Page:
The political crisis rages on, with the Supreme Court leading the charge. The battle lines were sharpened when Asma Jahangir withdrew from the memogate case, citing lack of confidence in the impartiality of the judiciary. She was of the view that the Supreme Court placed the concept of national security above that of fundamental rights. These grave developments and Ms Jahangir’s assertions need to be addressed with all the seriousness they deserve.
The so-called memo is a spurious and worthless piece of paper, whose authorship no one is claiming, and which has been tossed in the trash can by the person for whom it was intended, then-US military chief Admiral Mike Mullen, and by the courier, former US National Security Adviser General (retd) James Jones. There are contradictions galore. Mansoor Ijaz has made two statements: one, claiming that the said memo was authored by former ambassador Husain Haqqani and the other that the ISI chief toured Middle Eastern countries to lobby for support to remove the democratically elected government. The Supreme Court has accepted the first Mansoor Ijaz statement as credible enough to place Husain Haqqani on the Exit Control List and launch a full-scale judicial investigation. At the same time, it has ignored the second of Mansoor Ijaz’s statement and instead accepted the ISPR version. How is it that the court has pre-supposed one of Mansoor Ijaz’s statements as weighty enough and found another not worthy of consideration?
The Supreme Court judgment states that a probe is called for in order to ensure enforcement of fundamental rights. The connection is somewhat far-fetched and is reminiscent of the referendum ordered by General Zia, whereby a ‘yes’ vote for Islam was also considered to be an endorsement for the dictator to remain in power for five years!
The loss of East Pakistan apart, there have been many situations and occasions over the last three decades — unlike the frivolous piece of paper that the Supreme Court has placed on a pedestal — whence there have been tangible threats to the security of the state and to the lives of the people and thousands of civilian, police and military lives have been actually lost. It is now 26 years since 1985 that blood is being spilled on Karachi streets. How is it that thousands of sophisticated weaponry continues to be smuggled into the country and distributed freely for use in the country’s prime metropolis? Which agency is responsible for protecting the people from the influx and use of illegal arms? Who will hold these agencies accountable?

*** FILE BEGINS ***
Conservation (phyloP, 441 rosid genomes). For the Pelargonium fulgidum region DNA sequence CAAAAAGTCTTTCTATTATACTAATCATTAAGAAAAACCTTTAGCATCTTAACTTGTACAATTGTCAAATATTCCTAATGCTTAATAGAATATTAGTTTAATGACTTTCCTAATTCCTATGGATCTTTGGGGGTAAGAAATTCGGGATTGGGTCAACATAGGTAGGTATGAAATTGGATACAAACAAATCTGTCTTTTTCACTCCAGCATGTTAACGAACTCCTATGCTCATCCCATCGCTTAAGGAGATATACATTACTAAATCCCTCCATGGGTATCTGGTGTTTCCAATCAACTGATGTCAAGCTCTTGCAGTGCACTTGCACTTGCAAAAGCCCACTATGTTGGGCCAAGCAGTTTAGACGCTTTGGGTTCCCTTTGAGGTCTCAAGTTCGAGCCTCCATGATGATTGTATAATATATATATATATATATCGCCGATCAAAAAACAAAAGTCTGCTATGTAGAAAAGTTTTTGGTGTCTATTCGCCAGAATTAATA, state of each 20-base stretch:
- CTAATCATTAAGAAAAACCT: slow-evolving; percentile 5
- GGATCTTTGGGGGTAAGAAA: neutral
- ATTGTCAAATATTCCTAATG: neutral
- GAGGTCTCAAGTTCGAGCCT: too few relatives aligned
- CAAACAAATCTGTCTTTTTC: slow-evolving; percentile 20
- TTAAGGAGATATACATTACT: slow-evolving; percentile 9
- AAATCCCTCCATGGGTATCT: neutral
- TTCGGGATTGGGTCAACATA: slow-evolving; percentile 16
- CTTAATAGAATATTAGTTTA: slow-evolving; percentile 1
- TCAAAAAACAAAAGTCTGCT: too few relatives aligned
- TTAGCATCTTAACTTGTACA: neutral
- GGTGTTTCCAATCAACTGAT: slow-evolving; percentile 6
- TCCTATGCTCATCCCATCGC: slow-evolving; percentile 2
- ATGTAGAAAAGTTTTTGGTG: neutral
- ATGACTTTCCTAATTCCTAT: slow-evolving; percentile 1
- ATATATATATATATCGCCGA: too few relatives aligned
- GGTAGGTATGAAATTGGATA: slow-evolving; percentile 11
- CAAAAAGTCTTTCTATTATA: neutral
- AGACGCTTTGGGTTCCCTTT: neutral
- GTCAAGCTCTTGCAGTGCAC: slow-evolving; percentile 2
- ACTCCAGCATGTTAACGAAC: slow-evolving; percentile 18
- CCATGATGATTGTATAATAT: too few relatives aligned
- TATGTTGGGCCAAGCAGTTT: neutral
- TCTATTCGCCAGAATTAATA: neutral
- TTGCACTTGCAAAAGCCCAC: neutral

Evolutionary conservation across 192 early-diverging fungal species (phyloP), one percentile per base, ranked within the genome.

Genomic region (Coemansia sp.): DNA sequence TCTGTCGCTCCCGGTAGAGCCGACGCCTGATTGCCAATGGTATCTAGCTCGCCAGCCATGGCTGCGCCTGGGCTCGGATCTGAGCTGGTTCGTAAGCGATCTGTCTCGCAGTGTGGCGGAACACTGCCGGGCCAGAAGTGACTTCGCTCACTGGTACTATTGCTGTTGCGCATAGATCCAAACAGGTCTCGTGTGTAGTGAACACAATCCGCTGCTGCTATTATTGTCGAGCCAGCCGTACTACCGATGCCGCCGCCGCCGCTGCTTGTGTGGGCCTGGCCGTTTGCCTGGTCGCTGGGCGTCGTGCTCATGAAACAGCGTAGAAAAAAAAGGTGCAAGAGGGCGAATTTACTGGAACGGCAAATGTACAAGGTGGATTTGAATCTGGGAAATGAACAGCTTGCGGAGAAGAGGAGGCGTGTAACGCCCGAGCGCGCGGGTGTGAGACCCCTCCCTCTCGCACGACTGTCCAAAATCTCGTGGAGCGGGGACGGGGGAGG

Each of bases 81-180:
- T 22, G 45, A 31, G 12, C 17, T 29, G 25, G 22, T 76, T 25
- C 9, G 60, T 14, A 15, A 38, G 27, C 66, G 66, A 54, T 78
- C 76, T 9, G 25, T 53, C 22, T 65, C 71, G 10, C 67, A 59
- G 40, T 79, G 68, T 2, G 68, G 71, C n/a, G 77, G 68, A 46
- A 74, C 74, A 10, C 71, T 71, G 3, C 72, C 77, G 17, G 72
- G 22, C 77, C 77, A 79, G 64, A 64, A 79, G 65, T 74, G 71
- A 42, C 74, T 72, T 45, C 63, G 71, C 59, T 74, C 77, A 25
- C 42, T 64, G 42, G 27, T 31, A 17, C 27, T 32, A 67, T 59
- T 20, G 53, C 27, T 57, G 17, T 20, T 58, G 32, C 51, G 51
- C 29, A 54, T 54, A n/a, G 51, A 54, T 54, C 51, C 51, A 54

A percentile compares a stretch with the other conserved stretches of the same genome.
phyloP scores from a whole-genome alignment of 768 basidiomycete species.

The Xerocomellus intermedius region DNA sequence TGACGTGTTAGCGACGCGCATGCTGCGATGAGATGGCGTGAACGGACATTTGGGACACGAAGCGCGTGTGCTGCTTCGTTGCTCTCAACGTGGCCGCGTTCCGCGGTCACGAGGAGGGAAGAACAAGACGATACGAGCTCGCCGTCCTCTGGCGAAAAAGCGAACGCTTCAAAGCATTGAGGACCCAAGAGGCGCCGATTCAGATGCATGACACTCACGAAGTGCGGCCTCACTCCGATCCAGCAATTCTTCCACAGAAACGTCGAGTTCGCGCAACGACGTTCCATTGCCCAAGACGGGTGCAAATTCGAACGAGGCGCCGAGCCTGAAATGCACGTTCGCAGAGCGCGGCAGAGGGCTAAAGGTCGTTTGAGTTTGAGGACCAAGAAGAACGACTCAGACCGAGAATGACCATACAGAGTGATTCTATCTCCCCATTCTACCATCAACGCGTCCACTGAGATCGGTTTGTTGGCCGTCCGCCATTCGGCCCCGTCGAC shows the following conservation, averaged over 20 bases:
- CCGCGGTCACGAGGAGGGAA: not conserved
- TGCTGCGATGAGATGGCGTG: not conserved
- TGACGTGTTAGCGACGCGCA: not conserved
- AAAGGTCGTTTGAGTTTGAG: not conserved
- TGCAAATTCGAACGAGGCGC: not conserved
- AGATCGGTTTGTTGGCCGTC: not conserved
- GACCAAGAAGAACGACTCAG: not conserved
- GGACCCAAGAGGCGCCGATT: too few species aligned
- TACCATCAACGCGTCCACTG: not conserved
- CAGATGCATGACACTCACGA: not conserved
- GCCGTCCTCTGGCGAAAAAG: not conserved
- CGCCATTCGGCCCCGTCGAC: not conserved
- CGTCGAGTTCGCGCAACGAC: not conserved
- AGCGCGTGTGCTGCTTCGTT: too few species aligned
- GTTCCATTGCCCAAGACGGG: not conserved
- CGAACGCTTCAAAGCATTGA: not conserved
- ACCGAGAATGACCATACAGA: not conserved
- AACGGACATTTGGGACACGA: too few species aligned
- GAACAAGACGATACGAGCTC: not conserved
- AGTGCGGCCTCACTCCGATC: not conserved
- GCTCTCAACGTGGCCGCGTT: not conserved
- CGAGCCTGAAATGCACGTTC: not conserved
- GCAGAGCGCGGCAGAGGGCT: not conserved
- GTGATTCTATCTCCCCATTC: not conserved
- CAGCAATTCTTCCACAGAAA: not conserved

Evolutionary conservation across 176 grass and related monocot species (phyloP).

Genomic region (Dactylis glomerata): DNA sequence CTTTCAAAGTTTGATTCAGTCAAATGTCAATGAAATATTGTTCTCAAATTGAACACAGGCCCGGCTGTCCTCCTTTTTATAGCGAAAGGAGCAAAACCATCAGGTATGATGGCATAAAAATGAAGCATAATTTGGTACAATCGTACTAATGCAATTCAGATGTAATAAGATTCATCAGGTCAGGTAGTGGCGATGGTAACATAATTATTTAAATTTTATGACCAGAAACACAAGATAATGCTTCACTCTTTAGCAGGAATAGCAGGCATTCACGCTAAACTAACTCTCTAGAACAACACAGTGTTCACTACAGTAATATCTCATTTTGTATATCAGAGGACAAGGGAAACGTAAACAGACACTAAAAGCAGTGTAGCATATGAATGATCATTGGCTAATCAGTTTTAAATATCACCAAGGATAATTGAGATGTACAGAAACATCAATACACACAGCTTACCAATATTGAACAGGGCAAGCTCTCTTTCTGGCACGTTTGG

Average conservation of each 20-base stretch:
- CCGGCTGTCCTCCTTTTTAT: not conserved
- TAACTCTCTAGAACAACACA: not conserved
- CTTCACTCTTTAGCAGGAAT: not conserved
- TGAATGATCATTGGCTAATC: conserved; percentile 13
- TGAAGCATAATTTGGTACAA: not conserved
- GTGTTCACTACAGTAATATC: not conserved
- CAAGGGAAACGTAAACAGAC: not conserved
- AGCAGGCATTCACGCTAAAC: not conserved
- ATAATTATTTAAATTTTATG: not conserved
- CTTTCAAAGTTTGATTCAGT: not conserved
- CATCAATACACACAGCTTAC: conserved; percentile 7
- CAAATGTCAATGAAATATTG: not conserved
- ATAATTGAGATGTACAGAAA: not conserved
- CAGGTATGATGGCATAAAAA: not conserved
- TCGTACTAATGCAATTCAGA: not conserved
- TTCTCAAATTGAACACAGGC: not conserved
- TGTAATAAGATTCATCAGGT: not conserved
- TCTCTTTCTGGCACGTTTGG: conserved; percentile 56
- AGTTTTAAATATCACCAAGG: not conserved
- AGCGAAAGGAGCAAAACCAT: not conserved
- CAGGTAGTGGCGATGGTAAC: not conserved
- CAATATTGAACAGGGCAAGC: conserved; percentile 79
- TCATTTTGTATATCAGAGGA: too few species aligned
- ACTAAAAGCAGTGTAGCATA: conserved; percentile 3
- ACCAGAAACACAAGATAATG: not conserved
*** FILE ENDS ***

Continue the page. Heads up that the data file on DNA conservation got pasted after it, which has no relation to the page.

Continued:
How is it that a two-bit mullah ran a clandestine radio station in Swat and aired seditious hate propaganda for years without being apprehended? After all, the technology to track down the origin of radio signals was available even during World War II. Which agency was responsible for controlling such illegal activities that spiraled into an actual threat to the integrity of the state and which required a full-scale military operation to subdue? Who will hold these agencies accountable?
How is it that sophisticated arms were stockpiled in Lal Masjid in the centre of the federal capital, leading to a battle that engaged the Pakistan army for days and actually cost the lives of many soldiers. What guarantee is there that an external enemy force will also not be able to stockpile an arsenal in Islamabad, Peshawar, Lahore, Quetta or Karachi and launch an attack on the country from within?
How is it that a foreign military force succeeded in penetrating to the outskirts of a premier military cantonment in the heart of the country, carried out an operation for almost an hour and escaped? What guarantee is there that a country that harbours enmity against Pakistan — India or Israel — will not be able to carry out a similar operation against our nuclear assets? What greater security threat can the country have actually faced? Who will hold the responsible agencies accountable?
If the Supreme Court considers it within its domain to defend national security above all else, it must also take cognisance of these actual threats to national security and to the actual losses of civilians and military lives. Otherwise, the so-called memogate issue, being billed as a conspiracy against the state’s security organisations, will be perceived as a conspiracy against the Constitution, against democracy and against the democratically-elected parliament.
Published in The Express Tribune, January 21st, 2012.